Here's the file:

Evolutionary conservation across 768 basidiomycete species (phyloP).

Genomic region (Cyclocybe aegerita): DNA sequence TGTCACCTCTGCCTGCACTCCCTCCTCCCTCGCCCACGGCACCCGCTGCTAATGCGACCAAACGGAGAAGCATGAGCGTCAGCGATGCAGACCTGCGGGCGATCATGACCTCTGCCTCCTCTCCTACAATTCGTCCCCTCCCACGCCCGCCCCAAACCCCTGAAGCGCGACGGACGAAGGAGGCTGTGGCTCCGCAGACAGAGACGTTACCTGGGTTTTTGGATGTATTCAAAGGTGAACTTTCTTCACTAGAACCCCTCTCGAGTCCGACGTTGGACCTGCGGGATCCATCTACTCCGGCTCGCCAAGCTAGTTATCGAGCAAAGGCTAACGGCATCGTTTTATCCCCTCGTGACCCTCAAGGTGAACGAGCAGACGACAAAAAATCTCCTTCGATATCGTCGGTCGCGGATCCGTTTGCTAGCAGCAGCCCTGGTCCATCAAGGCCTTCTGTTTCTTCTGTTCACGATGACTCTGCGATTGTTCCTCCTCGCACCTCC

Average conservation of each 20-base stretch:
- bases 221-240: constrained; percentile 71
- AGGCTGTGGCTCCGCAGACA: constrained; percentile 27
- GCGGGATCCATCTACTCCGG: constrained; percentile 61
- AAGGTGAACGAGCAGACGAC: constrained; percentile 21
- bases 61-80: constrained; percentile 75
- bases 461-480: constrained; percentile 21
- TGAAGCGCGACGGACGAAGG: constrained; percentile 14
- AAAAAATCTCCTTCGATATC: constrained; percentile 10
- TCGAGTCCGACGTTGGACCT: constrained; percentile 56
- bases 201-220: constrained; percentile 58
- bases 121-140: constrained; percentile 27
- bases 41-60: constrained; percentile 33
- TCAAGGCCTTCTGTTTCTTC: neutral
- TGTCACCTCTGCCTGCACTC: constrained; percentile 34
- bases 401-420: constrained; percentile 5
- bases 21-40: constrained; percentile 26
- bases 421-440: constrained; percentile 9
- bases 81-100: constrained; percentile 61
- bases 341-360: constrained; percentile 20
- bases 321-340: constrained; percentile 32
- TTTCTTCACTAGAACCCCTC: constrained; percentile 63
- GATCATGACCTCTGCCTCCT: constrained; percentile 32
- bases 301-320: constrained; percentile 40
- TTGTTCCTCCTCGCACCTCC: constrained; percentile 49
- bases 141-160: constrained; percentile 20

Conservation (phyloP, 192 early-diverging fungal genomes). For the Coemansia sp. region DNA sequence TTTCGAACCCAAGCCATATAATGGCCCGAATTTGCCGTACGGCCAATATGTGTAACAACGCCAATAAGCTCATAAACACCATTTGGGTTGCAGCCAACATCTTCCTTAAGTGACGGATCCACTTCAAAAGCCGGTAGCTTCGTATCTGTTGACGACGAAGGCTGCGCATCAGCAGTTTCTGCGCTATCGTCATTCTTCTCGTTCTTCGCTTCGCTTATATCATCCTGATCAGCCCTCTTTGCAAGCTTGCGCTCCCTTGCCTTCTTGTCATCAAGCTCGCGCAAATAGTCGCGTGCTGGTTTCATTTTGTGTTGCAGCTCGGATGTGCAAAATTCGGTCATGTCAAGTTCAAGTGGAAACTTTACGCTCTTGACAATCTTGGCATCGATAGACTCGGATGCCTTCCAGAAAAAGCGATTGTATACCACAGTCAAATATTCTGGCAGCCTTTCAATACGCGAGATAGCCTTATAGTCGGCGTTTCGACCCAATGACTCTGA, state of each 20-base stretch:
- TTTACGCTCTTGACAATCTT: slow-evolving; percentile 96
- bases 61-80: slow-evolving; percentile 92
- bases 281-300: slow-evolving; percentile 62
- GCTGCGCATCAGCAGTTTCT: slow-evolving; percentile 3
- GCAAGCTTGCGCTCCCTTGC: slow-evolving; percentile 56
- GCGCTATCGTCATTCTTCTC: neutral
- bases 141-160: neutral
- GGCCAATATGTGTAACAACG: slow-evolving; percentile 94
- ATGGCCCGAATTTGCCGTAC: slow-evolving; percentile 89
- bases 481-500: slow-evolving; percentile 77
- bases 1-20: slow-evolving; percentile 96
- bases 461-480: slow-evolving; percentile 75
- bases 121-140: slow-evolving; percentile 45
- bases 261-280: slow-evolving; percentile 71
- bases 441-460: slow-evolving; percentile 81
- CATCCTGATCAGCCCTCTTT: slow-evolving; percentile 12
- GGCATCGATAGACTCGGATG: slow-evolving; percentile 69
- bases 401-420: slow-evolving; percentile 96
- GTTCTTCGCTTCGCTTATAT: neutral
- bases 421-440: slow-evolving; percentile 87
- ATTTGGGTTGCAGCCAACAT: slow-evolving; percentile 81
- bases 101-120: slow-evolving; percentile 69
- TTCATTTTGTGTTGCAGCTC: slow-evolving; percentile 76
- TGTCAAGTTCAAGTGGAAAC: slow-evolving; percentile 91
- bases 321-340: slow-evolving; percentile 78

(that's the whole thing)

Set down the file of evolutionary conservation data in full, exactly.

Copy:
Evolutionary conservation across 768 basidiomycete species (phyloP).

Genomic region (Cyclocybe aegerita): DNA sequence TGTCACCTCTGCCTGCACTCCCTCCTCCCTCGCCCACGGCACCCGCTGCTAATGCGACCAAACGGAGAAGCATGAGCGTCAGCGATGCAGACCTGCGGGCGATCATGACCTCTGCCTCCTCTCCTACAATTCGTCCCCTCCCACGCCCGCCCCAAACCCCTGAAGCGCGACGGACGAAGGAGGCTGTGGCTCCGCAGACAGAGACGTTACCTGGGTTTTTGGATGTATTCAAAGGTGAACTTTCTTCACTAGAACCCCTCTCGAGTCCGACGTTGGACCTGCGGGATCCATCTACTCCGGCTCGCCAAGCTAGTTATCGAGCAAAGGCTAACGGCATCGTTTTATCCCCTCGTGACCCTCAAGGTGAACGAGCAGACGACAAAAAATCTCCTTCGATATCGTCGGTCGCGGATCCGTTTGCTAGCAGCAGCCCTGGTCCATCAAGGCCTTCTGTTTCTTCTGTTCACGATGACTCTGCGATTGTTCCTCCTCGCACCTCC

Average conservation of each 20-base stretch:
- bases 221-240: constrained; percentile 71
- AGGCTGTGGCTCCGCAGACA: constrained; percentile 27
- GCGGGATCCATCTACTCCGG: constrained; percentile 61
- AAGGTGAACGAGCAGACGAC: constrained; percentile 21
- bases 61-80: constrained; percentile 75
- bases 461-480: constrained; percentile 21
- TGAAGCGCGACGGACGAAGG: constrained; percentile 14
- AAAAAATCTCCTTCGATATC: constrained; percentile 10
- TCGAGTCCGACGTTGGACCT: constrained; percentile 56
- bases 201-220: constrained; percentile 58
- bases 121-140: constrained; percentile 27
- bases 41-60: constrained; percentile 33
- TCAAGGCCTTCTGTTTCTTC: neutral
- TGTCACCTCTGCCTGCACTC: constrained; percentile 34
- bases 401-420: constrained; percentile 5
- bases 21-40: constrained; percentile 26
- bases 421-440: constrained; percentile 9
- bases 81-100: constrained; percentile 61
- bases 341-360: constrained; percentile 20
- bases 321-340: constrained; percentile 32
- TTTCTTCACTAGAACCCCTC: constrained; percentile 63
- GATCATGACCTCTGCCTCCT: constrained; percentile 32
- bases 301-320: constrained; percentile 40
- TTGTTCCTCCTCGCACCTCC: constrained; percentile 49
- bases 141-160: constrained; percentile 20

Conservation (phyloP, 192 early-diverging fungal genomes). For the Coemansia sp. region DNA sequence TTTCGAACCCAAGCCATATAATGGCCCGAATTTGCCGTACGGCCAATATGTGTAACAACGCCAATAAGCTCATAAACACCATTTGGGTTGCAGCCAACATCTTCCTTAAGTGACGGATCCACTTCAAAAGCCGGTAGCTTCGTATCTGTTGACGACGAAGGCTGCGCATCAGCAGTTTCTGCGCTATCGTCATTCTTCTCGTTCTTCGCTTCGCTTATATCATCCTGATCAGCCCTCTTTGCAAGCTTGCGCTCCCTTGCCTTCTTGTCATCAAGCTCGCGCAAATAGTCGCGTGCTGGTTTCATTTTGTGTTGCAGCTCGGATGTGCAAAATTCGGTCATGTCAAGTTCAAGTGGAAACTTTACGCTCTTGACAATCTTGGCATCGATAGACTCGGATGCCTTCCAGAAAAAGCGATTGTATACCACAGTCAAATATTCTGGCAGCCTTTCAATACGCGAGATAGCCTTATAGTCGGCGTTTCGACCCAATGACTCTGA, state of each 20-base stretch:
- TTTACGCTCTTGACAATCTT: slow-evolving; percentile 96
- bases 61-80: slow-evolving; percentile 92
- bases 281-300: slow-evolving; percentile 62
- GCTGCGCATCAGCAGTTTCT: slow-evolving; percentile 3
- GCAAGCTTGCGCTCCCTTGC: slow-evolving; percentile 56
- GCGCTATCGTCATTCTTCTC: neutral
- bases 141-160: neutral
- GGCCAATATGTGTAACAACG: slow-evolving; percentile 94
- ATGGCCCGAATTTGCCGTAC: slow-evolving; percentile 89
- bases 481-500: slow-evolving; percentile 77
- bases 1-20: slow-evolving; percentile 96
- bases 461-480: slow-evolving; percentile 75
- bases 121-140: slow-evolving; percentile 45
- bases 261-280: slow-evolving; percentile 71
- bases 441-460: slow-evolving; percentile 81
- CATCCTGATCAGCCCTCTTT: slow-evolving; percentile 12
- GGCATCGATAGACTCGGATG: slow-evolving; percentile 69
- bases 401-420: slow-evolving; percentile 96
- GTTCTTCGCTTCGCTTATAT: neutral
- bases 421-440: slow-evolving; percentile 87
- ATTTGGGTTGCAGCCAACAT: slow-evolving; percentile 81
- bases 101-120: slow-evolving; percentile 69
- TTCATTTTGTGTTGCAGCTC: slow-evolving; percentile 76
- TGTCAAGTTCAAGTGGAAAC: slow-evolving; percentile 91
- bases 321-340: slow-evolving; percentile 78